Introduction: Primary sclerosing cholangitis (PCS) is a cholestatic liver disease characterized by chronic destruction and stricturing of the biliary tree, leading to fibrosis and liver cirrhosis. The underlying mechanisms of the disease are poorly understood. Areas covered: Multiple agents with various pharmacological activities have been examined in PSC patients with disappointing results. Ursodeoxycholic acid (UDCA) is by far the most extensively studied agent in PSC. Large prospective trials have failed to demonstrate a positive long-term effect of UDCA in patients with PSC. Antimicrobials have been examined in PSC patients but long-term outcome data are lacking. Immunosuppressive agents were tested in patients with PSC but the majority of these agents were associated with adverse side effects. Nor-UDCA is a newly emerging C23 homolog of UDCA that has shown promising results in experimental studies. The farnesoid X receptor agonists are an attractive class of drugs and are currently being studied in patients with primary biliary cirrhosis. Antifibrotic agents have yielded encouraging results in animal models of PSC but are yet to be evaluated in humans. Expert opinion: Currently, there is no effective treatment for PSC. It is our hope that the newly discovered potential therapeutic routes will lead to the discovery of a curative agent for this debilitating disease.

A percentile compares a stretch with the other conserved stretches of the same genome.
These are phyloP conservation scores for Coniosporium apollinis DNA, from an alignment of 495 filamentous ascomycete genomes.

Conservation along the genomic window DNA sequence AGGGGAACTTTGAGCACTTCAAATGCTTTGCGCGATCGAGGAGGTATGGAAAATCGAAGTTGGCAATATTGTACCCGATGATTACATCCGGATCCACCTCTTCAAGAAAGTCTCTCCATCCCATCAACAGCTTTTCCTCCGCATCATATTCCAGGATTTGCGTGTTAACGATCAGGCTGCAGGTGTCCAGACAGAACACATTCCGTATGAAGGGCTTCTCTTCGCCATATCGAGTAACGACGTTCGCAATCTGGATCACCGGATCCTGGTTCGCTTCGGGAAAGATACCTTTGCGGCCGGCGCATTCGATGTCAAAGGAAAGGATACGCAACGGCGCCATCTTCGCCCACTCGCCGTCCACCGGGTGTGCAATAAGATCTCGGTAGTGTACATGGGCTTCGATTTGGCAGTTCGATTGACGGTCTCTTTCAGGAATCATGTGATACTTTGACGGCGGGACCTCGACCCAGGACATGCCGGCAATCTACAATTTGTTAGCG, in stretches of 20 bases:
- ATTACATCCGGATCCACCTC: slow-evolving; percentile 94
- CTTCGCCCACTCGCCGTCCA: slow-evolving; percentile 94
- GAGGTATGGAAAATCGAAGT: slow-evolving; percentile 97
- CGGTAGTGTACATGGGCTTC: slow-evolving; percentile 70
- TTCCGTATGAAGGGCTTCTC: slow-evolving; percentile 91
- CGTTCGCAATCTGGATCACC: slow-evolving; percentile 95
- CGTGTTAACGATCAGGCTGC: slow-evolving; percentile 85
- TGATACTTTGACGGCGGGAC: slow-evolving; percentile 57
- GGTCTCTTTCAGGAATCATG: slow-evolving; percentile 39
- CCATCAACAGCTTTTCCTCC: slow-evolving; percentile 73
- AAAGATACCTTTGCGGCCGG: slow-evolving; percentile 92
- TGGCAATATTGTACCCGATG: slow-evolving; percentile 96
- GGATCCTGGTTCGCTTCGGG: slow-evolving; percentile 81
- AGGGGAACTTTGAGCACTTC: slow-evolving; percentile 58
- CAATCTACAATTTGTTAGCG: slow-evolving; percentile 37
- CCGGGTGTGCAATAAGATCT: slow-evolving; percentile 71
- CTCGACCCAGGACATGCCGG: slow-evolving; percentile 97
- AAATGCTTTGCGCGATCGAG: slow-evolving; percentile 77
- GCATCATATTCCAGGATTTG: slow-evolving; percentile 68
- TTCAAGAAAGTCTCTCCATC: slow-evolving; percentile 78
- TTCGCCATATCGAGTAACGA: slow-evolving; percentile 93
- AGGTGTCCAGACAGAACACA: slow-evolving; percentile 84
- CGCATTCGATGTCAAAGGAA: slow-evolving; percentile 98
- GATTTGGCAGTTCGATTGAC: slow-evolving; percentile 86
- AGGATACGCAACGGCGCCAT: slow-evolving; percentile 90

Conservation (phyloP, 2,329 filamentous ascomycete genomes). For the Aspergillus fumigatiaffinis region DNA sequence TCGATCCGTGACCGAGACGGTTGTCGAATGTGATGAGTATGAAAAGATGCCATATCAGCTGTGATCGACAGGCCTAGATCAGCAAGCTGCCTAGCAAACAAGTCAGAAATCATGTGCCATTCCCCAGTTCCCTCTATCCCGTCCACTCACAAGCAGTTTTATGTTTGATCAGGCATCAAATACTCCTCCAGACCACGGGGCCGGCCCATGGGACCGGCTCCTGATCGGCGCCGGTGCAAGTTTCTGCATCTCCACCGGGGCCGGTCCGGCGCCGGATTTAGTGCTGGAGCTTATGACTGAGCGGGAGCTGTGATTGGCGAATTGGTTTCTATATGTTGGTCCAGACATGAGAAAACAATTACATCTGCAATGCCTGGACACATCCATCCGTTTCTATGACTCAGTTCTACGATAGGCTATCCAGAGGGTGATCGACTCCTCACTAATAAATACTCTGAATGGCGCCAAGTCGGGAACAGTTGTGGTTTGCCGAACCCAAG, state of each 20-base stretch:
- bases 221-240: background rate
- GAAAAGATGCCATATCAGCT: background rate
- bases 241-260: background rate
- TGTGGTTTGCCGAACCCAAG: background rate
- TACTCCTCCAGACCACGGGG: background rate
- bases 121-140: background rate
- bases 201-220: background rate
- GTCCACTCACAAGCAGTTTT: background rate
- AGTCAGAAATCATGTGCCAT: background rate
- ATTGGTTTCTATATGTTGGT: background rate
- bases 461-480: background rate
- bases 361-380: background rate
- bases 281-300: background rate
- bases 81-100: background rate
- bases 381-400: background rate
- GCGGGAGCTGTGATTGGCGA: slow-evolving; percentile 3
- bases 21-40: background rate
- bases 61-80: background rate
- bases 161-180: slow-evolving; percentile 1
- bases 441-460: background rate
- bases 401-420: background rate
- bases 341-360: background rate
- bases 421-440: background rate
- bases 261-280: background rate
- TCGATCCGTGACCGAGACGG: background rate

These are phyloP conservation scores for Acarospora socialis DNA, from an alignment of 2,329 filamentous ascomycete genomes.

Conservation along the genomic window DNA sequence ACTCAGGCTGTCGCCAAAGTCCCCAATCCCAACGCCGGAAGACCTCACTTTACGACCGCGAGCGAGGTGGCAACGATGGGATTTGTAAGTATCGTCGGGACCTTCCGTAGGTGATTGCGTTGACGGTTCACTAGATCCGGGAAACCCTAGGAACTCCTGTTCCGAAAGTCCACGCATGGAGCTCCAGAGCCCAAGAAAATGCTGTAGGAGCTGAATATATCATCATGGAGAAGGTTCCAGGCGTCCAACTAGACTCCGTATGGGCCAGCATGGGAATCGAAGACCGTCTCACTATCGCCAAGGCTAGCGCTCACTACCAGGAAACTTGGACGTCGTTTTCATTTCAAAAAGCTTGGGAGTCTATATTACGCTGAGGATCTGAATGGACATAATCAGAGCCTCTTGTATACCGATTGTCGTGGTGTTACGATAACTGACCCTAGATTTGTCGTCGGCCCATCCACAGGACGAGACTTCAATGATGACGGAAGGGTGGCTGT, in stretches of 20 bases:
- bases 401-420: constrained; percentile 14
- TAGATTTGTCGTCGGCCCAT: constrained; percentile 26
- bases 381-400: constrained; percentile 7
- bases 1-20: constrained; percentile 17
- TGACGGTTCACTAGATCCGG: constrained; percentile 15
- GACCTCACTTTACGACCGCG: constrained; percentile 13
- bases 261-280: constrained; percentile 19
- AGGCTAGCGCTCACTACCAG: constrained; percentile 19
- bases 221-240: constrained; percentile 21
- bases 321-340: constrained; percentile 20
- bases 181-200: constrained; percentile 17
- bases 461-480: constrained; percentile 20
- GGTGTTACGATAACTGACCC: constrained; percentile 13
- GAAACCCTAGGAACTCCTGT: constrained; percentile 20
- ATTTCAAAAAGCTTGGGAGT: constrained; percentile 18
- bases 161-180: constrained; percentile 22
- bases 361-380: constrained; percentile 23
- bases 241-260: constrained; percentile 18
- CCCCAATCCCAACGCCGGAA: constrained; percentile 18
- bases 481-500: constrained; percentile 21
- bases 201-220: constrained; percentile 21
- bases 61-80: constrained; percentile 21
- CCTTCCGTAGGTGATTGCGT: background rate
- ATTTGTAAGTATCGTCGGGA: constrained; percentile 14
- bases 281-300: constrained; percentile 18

- Farnesoid x receptor
- Primary sclerosing cholangitis
- Ursodeoxycholic acid
ASJC Scopus subject areas
- Pharmacology, Toxicology and Pharmaceutics (miscellaneous)
- Health Policy
- Pharmacology (medical)